The freedom of speech and of press is secured by the First Amendment against abridgement by the United States and is similarly secured by the Fourteenth Amendment against abridgement by a state. Schneider v. Irvington, 308 U.S. 147, 60 S.Ct. 146, 84 L.Ed. 155 (1939).*fn2 Also, the right of freedom of speech and freedom of press has broad scope which embraces the right to distribute literature and the right to receive it. Martin v. Struthers, 319 U.S. 141, 63 S.Ct. 862, 87 L.Ed. 1313 (1943).*fn3 However, the United States Supreme Court has determined that the sale of magazines and periodicals are in the area of commercial activity and beyond the exercise of protected First Amendment political speech.*fn4
[ 128 Pa. Commw. Page 98]
The record clearly indicates that Appellant's primary purpose was to discuss political ideas and topics contained in The Militant with the residents of the community.*fn5 Although Appellant testified that The Militant cost $.75 a copy he would accept less than that amount and offered older copies of The Militant for free.*fn6 Appellant also testified
[ 128 Pa. Commw. Page 99]
that he had never generated $20 in sales in other communities and that he was unaware the Borough required a $20 licensing fee before going door-to-door.*fn7 Further, Appellant was not paid to sell The Militant and his sales on the date of arrest amounted to only $5.00. (N.T. at 23, 24.) The small monetary gain from selling The Militant cannot be equated to the commercial activity of door-to-door selling of subscriptions to national periodicals, newspapers and magazines.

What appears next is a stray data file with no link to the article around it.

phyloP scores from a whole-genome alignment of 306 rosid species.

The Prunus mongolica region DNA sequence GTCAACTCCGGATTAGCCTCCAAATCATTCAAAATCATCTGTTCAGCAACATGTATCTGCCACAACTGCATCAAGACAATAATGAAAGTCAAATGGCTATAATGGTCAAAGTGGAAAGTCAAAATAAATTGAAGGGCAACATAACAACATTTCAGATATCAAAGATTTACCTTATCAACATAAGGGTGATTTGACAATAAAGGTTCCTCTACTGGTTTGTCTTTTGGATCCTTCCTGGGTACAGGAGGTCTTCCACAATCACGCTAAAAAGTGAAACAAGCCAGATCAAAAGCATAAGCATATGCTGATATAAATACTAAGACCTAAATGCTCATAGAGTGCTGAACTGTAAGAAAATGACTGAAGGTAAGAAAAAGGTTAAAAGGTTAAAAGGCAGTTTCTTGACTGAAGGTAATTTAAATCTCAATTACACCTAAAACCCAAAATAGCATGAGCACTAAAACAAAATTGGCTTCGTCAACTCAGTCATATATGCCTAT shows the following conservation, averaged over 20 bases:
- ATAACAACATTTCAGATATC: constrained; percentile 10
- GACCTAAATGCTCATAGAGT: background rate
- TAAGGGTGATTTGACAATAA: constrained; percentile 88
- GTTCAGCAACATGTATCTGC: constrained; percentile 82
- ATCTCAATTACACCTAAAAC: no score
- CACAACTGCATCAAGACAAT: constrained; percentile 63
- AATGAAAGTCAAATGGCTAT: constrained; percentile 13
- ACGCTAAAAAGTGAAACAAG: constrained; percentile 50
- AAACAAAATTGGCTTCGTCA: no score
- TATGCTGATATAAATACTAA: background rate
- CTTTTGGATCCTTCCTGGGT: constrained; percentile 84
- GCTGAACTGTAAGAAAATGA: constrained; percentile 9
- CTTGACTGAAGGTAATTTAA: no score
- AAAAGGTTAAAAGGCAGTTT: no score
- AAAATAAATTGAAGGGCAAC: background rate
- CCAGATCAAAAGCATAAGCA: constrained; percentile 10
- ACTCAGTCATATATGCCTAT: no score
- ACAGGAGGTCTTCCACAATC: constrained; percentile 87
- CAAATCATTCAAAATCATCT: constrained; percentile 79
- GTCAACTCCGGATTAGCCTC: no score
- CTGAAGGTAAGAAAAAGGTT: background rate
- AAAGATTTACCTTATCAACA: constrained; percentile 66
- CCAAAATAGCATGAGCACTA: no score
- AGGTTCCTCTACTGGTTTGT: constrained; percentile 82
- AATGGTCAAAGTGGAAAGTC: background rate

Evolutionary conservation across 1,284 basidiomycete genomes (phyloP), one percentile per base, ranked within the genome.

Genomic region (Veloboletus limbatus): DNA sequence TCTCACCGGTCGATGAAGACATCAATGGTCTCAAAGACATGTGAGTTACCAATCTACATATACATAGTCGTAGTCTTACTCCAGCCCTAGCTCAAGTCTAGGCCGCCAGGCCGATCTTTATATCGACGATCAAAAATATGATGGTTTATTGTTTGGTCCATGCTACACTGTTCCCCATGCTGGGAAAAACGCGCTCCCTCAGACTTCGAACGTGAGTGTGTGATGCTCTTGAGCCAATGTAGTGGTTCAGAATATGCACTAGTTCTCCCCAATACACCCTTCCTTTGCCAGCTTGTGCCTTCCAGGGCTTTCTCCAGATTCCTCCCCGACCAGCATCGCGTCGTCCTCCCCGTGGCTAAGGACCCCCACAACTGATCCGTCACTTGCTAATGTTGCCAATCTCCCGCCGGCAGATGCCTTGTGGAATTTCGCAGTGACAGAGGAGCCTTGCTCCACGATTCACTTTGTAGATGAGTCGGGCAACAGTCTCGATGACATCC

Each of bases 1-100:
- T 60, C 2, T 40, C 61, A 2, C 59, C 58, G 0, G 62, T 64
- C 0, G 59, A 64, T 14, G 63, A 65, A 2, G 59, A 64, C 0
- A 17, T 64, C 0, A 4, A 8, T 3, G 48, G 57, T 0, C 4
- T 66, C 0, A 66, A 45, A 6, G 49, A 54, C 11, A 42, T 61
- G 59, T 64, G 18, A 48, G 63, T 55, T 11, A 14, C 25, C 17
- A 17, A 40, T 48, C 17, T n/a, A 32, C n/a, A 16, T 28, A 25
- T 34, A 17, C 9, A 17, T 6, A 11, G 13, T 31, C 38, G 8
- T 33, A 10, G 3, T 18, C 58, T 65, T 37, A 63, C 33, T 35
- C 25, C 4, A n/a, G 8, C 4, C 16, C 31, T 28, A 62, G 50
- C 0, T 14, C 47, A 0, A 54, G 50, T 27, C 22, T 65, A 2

Additionally, Appellant contends that the application of the $20 licensing fee to him and other political party members renders the Ordinance unconstitutional because it makes it impossible to disseminate political ideas and speech through door-to-door solicitation. We agree.
A municipality is constitutionally permitted to enact regulations in the interest of public safety, health, welfare or convenience. Schneider. Such regulation in the form of an Ordinance must be reasonably drawn and rationally related to the goals of the community. While the Commonwealth contends that the Ordinance is designed to ensure community safety and regulate solicitations and sales to reasonable hours, the Ordinance abridges upon the constitutional liberty to impart information through speech and the distribution of literature. Schneider. Appellant testified that he only generated $5 in sales on the date of the arrest and that he never generated $20 in sales. (N.T. at 27.) The $20 licensing fee is not a nominal fee imposed as a regulatory measure calculated to defray the expense of protecting those at home against the abuses of the solicitor. Murdock v. Commonwealth of Pennsylvania, 319 U.S. 105, 63 S.Ct.
[ 128 Pa. Commw. Page 100870]
, 87 L.Ed. 1292 (1943). Further, the Borough failed to present any evidence that the licensing fee defrayed the expense of policing the activities in question or covered the expense in administering the licensing fee. Additionally, Appellant's activities took place within the permitted hours and there were no allegations that his activities were a cover for any wrongdoing.
Therefore, the imposition of the $20 licensing fee upon Appellant's political activities is violative of the First Amendment to the United States Constitution and Article I, Section 7 of the Pennsylvania Constitution.*fn8
Accordingly, we reverse the decision of the trial court.*fn9
AND NOW, this 7th day of August, 1989, the order of the Court of Common Pleas of Fayette County at No. 248 S.D., 1987, dated December 19, 1988, is reversed.